STRATFORD (WAOW) -- She's not the typical welder nor the typical artist, but Tammy Roy has certainly found her niche. And the mother of three is doing it in an eco-friendly way.
Roy says, "We just started collecting scraps and we started piecing them together and creating some really interesting symmetrical shapes out of those repeated pieces."
Tammy and her mom, who is also a metal artist, find those scraps while "dumpster diving." It's a rewarding kind of shopping where the cost is cheap and the end result--fantastic.
"Where it used to completely embarrass me, now I'm like throwing my kids in the dumpster.. like, 'that's a good piece of metal.'"
Tammy careful molds the scraps she finds into wall decor, lights, and beautiful bowls.
"I love spheres, I love modern shapes. So, the circle discs really became kind of my signature trademark bowl, and my sphere bowl just came from kinda experimenting with different shapes and form--wanting to created things from these different great shapes."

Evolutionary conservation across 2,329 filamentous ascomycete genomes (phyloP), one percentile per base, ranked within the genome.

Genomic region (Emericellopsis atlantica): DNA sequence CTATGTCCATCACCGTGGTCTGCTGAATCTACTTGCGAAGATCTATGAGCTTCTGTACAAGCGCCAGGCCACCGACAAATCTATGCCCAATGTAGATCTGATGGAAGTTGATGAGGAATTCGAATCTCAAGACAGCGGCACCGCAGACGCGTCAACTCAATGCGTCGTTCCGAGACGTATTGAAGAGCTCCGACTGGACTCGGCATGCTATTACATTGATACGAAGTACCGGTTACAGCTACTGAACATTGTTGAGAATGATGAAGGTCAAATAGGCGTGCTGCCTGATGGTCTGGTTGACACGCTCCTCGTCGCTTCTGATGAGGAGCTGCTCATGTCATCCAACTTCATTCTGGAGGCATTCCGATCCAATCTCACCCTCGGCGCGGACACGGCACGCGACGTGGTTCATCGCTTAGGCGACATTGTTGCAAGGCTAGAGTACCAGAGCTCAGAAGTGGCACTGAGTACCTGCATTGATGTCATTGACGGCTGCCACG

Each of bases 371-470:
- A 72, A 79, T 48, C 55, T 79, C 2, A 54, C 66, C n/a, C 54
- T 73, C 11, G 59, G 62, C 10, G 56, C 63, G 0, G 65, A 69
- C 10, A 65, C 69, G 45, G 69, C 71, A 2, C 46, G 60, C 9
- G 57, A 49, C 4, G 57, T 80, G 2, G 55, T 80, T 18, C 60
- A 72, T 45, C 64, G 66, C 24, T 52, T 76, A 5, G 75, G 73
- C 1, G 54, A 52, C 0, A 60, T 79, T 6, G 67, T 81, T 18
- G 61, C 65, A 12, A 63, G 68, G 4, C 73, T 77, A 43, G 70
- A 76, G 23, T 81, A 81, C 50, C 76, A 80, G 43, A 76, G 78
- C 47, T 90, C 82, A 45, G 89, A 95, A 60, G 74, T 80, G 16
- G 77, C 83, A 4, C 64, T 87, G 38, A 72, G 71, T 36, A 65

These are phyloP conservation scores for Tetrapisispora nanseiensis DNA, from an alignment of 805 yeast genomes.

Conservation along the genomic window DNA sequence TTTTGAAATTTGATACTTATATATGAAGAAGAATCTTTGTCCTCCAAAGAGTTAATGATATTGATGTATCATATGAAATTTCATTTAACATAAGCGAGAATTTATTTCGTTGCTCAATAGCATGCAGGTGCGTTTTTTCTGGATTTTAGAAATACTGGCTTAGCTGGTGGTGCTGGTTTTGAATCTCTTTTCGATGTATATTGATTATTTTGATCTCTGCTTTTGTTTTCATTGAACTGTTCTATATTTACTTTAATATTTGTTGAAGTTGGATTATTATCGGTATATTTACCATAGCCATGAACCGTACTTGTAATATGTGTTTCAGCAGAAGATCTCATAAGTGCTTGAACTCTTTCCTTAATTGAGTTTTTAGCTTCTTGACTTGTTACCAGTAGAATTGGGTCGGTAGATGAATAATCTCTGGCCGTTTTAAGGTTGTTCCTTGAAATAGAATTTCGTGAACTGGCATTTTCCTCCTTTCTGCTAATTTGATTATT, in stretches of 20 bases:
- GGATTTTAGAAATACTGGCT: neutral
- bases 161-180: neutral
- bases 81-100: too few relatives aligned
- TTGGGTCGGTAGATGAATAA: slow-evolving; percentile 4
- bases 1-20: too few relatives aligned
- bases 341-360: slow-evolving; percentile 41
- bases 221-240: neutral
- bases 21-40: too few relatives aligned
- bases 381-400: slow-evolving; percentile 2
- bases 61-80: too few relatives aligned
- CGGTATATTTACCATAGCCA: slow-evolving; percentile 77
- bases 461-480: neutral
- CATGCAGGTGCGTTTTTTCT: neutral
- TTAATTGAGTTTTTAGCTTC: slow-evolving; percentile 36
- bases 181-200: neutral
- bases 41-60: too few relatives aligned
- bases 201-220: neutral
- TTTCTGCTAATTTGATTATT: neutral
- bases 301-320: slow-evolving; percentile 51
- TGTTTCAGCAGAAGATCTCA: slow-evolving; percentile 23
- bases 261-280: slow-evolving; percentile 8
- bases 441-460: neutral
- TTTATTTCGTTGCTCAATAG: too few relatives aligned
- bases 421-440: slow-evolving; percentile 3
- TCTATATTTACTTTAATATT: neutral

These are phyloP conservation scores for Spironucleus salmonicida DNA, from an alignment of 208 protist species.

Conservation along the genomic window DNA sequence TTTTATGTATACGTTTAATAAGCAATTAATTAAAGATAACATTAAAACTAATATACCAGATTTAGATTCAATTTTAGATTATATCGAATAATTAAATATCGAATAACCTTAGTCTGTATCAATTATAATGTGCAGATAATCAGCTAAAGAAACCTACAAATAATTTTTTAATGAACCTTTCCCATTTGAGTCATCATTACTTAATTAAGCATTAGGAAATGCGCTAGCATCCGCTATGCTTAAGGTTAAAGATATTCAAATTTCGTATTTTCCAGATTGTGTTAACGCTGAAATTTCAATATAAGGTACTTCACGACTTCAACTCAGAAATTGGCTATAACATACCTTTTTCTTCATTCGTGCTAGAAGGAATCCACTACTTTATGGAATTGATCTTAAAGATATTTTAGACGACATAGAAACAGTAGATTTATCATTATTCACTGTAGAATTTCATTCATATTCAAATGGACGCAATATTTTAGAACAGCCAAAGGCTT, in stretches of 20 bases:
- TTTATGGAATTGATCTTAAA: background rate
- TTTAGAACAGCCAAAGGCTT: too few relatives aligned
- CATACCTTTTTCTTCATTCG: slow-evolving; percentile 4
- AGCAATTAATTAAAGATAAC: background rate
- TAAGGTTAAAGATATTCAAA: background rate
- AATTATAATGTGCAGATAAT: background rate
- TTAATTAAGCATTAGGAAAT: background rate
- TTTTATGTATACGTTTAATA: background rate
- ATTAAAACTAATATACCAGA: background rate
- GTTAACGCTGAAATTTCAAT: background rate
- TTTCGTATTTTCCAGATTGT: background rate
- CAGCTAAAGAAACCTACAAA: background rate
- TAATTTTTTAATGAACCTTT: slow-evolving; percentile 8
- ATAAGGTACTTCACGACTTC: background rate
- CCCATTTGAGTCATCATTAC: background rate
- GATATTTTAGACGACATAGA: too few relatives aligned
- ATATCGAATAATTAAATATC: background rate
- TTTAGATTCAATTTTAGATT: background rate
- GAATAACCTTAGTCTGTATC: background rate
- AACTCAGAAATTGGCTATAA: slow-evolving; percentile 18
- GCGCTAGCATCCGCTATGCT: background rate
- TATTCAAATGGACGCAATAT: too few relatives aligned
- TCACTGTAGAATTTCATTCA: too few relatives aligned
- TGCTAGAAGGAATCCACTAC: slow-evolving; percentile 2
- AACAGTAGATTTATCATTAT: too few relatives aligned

Completing a bowl takes between 1 and 2 hours. It's a process Roy now has down to a science.
"I would take my washers and I would really find the mold and just start piecing them together so there's a lot of spot welding that happens. After that, I do a lot of cleaning with hand grinders and sanding, and after that I put a clear coat of spray."
Much of the technique Roy uses in the workshop, she learned from Mom and Dad.
"They were in the repair business for a long time so I kinda grew up in a shop."
And what she's creating is catching on. Roy's happily selling her work in metropolitan areas around the country.
"These little boutiques and upscale eco-stores are opening across the country."
Those stores are focusing on what a lot of the nation is noticing right now--there's a need to be more eco-friendly. Getting a Roy original puts the buyer in touch with that trend, and a piece of the artist in their environment.
"I think it's really original. It's really personal and there's a little of me in every piece."